These ships were barely in time. On November 3 the revolution occurred. Practically everybody on the Isthmus, including all the Colombian troops that were already stationed there, joined in the revolution, and there was no bloodshed. But on that same day four hundred new Colombian troops were landed at Colon. Fortunately, the gunboat Nashville, under Commander Hubbard, reached Colon almost immediately afterwards, and when the commander of the Colombian forces threatened the lives and property of the American citizens, including women and children, in Colon, Commander Hubbard landed a few score sailors and marines to protect them.

Acting, paradoxically, under the Bidlack-Mallarino Treaty of 1846 between the United States and Colombia -- which provided that United States forces could intervene in the event of disorder on the isthmus to guarantee Colombian sovereignty and open transit across the isthmus -- the United States prevented a Colombian force from moving across the isthmus to Panama City to suppress the insurrection. By a mixture of firmness and tact Commander Hubbard not only prevented any assault on Americanr citizens, but persuaded the Colombian commander to reembark his troops for Cartagena. On the Pacific side a Colombian gunboat shelled the City of Panama, with the result of killing one man -- the only life lost in the whole affair.

President Roosevelt said "No one connected with the American Government had any part in preparing, inciting, or encouraging the revolution, and except for the reports of our military and naval officers, which I forwarded to Congress, no one connected with the Government had any previous knowledge concerning the proposed revolution, except such as was accessible to any person who read the newspapers and kept abreast of current questions and current affairs. By the unanimous action of its people, and without the firing of a shot, the state of Panama declared themselves an independent republic. The time for hesitation on our part had passed."

President Roosevelt recognized the new Panamanian junta as the de facto government on November 6, 1903; de jure recognition came on November 13. Five days later Bunau-Varilla, as the diplomatic representative of Panama (a role he had purchased through financial assistance to the rebels) concluded the Isthmian Canal Convention with Secretary of State John Hay in Washington. Bunau-Varilla had not lived in Panama for seventeen years before the incident, and he never returned. Nevertheless, while residing in the Waldorf-Astoria Hotel in New York City, he wrote the Panamanian declaration of independence and constitution and designed the Panamanian flag. Isthmian patriots particularly resented the haste with which BunauVarilla concluded the treaty, an effort partially designed to preclude any objections an arriving Panamanian delegation might raise. Nonetheless, the Panamanians, having no apparent alternative, ratified the treaty on December 2, and approval by the United States Senate came on February 23, 1904.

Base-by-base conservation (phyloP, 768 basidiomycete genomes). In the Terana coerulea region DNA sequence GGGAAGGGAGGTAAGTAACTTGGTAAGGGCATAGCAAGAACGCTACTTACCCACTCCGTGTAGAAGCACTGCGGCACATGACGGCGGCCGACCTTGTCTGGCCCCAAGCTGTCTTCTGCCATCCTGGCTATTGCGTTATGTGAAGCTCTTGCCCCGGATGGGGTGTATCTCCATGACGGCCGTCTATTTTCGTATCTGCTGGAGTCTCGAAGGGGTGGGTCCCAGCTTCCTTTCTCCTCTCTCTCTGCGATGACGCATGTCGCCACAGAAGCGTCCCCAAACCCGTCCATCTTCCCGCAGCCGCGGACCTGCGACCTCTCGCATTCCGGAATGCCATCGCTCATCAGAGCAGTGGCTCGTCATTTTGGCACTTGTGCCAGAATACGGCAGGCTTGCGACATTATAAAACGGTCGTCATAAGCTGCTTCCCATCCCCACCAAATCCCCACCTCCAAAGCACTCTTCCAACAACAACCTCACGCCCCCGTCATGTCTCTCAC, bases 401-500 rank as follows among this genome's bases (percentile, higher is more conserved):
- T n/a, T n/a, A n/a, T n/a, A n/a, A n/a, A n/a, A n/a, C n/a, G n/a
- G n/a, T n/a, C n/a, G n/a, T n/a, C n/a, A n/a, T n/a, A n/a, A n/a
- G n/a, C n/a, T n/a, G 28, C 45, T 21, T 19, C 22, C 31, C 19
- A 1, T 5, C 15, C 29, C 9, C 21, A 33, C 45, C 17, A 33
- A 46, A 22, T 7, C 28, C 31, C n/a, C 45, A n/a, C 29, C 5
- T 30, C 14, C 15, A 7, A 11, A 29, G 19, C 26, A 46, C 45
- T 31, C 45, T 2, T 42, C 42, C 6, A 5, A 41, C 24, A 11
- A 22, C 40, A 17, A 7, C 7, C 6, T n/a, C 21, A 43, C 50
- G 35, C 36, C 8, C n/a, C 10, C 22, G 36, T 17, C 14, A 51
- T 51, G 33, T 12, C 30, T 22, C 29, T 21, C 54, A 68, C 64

The rights granted to the United States in the so-called HayBunau-Varilla Treaty were extensive. They included a grant "in perpetuity of the use, occupation, and control" of a sixteenkilometer -wide strip of territory and extensions of three nautical miles into the sea from each terminal "for the construction, maintenance, operation, sanitation, and protection" of an isthmian canal.

Furthermore, the United States was entitled to acquire additional areas of land or water necessary for canal operations and held the option of exercising eminent domain in Panama City. Within this territory Washington gained "all the rights, power, and authority . . . which the United States would possess and exercise if it were the sovereign . . . to the entire exclusion" of Panama.

The Republic of Panama became a de facto protectorate of the larger country through two provisions whereby the United States guaranteed the independence of Panama and received in return the right to intervene in Panama's domestic affairs. For the rights it obtained, the United States was to pay the sum of US$10 million and an annuity, beginning 9 years after ratification, of US$250,000 in gold coin. The United States also purchased the rights and properties of the French canal company for US$40 million.

Colombia was the harshest critic of United States policy at the time. A reconciliatory treaty with the United States providing an indemnity of US$25 million was finally concluded between these two countries in 1921. Ironically, however, friction resulting from the events of 1903 was greatest between the United States and Panama. Major disagreements arose concerning the rights granted to the United States by the treaty of 1903 and the Panamanian constitution of 1904. The United States government subsequently interpreted these rights to mean that the United States could exercise complete sovereignty over all matters in the Canal Zone. Panama, although admitting that the clauses were vague and obscure, later held that the original concession of authority related only to the construction, operation, and defense of the canal and that rights and privileges not necessary to these functions had never been relinquished.